Which room saw the biggest transformation? 

We didn’t change the structural floor plan at all during the renovation, but I would say the main family space (living room & dine-in kitchen) has seen the biggest transformation. It was previously very dark, cluttered and impractical. Carpet wrapped up the side of the kitchen cabinets and parts of the walls in the main room were clad in a very thick wood shake. We replaced the original stone fireplace with a cozy wood stove. Although the space didn’t increase in size it feels more spacious, bright and inviting. 

Can you tell us a bit about the flooring you’ve used for the space? We understand it was quite a unique process! 

Yes! Traditional pale Scandinavian floors are beautiful, and the process was more simple than we anticipated. The floors were inspired by John & Juli Baker’s floors in their flat above their Mjölk shop. I reached out to Juli and she kindly answered questions I had about the process and durability of the finish, which I greatly appreciated. 

We were able to source Douglas Fir locally which is always nice. We started by bleaching the wood with Woca Wood Lye, and finished with several coats of Woca white wood soap. We have been really happy with how it turned out.

You have such a beautiful selection of furnishings and interiors; how do you go about sourcing and selecting the pieces for your home? Is there a mix of old and new?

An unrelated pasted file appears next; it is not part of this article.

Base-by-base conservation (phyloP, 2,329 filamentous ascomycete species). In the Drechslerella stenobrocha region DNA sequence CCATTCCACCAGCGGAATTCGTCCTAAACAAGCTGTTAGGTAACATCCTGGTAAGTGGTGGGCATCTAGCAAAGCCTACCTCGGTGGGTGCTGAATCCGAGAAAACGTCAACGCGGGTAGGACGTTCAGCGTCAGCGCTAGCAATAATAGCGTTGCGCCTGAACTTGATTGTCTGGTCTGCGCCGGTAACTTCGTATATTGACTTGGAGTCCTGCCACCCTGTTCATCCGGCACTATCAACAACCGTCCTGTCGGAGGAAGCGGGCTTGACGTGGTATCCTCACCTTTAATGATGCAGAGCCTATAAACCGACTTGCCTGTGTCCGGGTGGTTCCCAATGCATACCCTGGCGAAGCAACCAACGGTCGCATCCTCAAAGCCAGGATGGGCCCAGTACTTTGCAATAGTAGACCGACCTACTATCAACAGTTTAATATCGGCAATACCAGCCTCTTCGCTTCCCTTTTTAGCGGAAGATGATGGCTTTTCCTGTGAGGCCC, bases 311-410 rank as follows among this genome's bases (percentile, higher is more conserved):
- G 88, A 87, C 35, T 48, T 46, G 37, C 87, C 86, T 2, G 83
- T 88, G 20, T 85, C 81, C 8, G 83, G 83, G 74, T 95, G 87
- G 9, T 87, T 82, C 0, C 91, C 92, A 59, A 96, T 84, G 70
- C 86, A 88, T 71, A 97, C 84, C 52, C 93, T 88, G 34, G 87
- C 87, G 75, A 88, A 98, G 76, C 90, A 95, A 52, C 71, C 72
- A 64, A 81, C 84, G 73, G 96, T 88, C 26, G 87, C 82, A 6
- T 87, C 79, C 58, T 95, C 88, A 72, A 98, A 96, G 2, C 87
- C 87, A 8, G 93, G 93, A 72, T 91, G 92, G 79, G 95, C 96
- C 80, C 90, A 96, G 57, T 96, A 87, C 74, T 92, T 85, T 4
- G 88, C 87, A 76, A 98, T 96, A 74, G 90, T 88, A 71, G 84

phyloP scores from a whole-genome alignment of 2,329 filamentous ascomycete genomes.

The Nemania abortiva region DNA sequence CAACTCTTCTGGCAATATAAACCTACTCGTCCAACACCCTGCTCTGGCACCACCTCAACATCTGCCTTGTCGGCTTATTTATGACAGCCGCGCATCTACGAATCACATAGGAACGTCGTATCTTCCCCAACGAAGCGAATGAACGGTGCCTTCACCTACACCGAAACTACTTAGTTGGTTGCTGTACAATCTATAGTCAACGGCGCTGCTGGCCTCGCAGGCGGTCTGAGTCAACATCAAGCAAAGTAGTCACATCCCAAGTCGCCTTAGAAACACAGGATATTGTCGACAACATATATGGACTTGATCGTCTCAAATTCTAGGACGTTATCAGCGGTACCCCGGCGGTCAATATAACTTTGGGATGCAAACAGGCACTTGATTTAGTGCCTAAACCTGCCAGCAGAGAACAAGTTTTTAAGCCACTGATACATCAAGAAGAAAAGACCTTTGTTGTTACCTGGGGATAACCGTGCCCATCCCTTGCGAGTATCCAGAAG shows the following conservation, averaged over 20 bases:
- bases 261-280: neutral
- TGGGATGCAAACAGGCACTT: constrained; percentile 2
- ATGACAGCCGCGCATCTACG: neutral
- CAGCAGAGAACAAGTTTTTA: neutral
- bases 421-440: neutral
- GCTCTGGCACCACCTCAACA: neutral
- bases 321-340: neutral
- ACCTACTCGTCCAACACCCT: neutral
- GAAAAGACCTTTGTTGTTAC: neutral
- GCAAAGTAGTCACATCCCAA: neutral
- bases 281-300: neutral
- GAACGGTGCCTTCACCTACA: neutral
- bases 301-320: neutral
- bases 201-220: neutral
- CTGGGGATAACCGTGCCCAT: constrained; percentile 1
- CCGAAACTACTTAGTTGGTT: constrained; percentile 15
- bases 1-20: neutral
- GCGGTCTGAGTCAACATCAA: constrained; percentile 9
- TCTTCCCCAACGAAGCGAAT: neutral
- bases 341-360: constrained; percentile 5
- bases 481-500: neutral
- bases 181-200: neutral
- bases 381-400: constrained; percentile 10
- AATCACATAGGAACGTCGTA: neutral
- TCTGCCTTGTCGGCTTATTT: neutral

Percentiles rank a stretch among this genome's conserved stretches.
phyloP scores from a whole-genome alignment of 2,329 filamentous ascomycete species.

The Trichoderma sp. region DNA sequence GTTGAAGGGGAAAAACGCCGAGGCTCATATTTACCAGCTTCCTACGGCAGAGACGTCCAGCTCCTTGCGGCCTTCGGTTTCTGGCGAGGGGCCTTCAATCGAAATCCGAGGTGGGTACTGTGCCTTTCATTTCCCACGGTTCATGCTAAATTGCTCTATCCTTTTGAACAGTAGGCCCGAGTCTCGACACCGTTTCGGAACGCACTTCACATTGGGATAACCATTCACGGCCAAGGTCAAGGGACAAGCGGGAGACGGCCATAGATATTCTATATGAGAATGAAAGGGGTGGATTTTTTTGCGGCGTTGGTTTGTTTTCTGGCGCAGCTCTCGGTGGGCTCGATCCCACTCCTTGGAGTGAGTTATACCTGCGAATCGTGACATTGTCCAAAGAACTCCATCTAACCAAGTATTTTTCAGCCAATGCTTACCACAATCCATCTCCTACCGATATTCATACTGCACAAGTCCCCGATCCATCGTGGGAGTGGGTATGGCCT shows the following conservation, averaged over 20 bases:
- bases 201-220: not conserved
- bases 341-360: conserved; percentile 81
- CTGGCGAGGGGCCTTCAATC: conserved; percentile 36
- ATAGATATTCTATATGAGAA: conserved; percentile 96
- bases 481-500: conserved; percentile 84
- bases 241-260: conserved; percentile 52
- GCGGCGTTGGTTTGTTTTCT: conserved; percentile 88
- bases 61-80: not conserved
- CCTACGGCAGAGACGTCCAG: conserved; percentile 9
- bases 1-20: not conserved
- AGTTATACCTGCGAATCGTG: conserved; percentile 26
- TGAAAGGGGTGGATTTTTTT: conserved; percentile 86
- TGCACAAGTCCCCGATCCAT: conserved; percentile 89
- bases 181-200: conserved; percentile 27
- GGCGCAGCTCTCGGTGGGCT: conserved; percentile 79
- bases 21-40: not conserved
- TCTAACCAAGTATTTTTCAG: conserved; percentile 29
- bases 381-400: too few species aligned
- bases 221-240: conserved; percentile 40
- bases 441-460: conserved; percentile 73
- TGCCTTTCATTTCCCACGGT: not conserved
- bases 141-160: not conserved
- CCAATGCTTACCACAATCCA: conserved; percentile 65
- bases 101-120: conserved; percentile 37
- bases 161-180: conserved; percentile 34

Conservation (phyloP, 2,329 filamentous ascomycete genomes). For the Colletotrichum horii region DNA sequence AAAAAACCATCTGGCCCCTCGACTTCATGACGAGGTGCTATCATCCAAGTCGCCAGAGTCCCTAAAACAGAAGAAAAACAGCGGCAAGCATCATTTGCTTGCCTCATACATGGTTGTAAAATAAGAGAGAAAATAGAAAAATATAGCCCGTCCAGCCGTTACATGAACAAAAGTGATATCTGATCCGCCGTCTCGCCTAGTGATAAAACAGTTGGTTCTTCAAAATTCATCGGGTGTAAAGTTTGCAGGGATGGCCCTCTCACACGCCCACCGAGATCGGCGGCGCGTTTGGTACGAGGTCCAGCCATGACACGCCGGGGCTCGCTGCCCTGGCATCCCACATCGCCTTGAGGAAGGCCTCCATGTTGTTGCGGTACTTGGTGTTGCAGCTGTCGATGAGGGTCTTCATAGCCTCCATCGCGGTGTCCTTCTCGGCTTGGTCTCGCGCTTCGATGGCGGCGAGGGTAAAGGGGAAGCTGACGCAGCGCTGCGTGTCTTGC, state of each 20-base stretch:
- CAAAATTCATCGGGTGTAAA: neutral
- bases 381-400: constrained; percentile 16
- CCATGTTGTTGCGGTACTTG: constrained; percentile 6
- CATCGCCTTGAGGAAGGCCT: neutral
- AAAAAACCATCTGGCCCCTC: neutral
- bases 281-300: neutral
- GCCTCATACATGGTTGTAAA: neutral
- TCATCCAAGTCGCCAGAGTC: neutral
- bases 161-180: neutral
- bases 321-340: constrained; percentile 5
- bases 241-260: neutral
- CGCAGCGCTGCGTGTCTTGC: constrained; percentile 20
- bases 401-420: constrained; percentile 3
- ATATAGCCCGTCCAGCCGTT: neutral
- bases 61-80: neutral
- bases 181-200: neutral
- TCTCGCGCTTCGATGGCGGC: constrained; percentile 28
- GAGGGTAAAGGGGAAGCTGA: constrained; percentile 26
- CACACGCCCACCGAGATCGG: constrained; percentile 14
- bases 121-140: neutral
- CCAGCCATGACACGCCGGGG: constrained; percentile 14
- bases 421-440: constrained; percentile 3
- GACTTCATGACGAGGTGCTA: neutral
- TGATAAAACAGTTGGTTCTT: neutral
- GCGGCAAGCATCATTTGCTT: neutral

Thank you! There is definitely a mix of old and new, although at this point our cottage has many pieces we have brought over temporarily from our home in the city. I look forward to slowly adding some vintage pieces over time. My favorite antique store to visit is Old House Revival in Winnipeg. The little desk in the girls room was sourced from there along with a wool blanket and some crocks. I am currently on the hunt for art, which I generally like to buy from local artists or find vintage pieces.

How would you describe the overall aesthetic of the cottage? 

I enjoy so many different styles and never know how to label it, but I definitely always gravitate toward natural elements. I love and always incorporate natural wood, stone, linen & wool. I adore the Noguchi Akari light sculpture hanging over the dining table, which is modern Japanese inspired. And the floors are finished in a traditional pale Scandinavian white wash. I guess the overall aesthetic is a blend of all that. 

What sparked your love of interiors and design? 

I’m not sure if there ever was an original spark, I feel like it has always been a part of who I am. I remember as a young girl I always gravitated toward home magazines in waiting rooms, and when I was old enough, my part-time job paycheque went towards my own House & Home subscription. As a young teenager with a very small budget I embarked on my first renovation project in my bedroom. I ripped up the old carpet to expose hardwoods, painted a thrifted dresser and walls all to coordinate with a blue and yellow daisy linen set I purchased for my bed. I cringe when I think of what I liked back then, but I vividly remember how accomplished I felt afterwards, and how much joy I felt every time I stepped into what I created. 

Most unique interior item (big, small, old, new) in the space?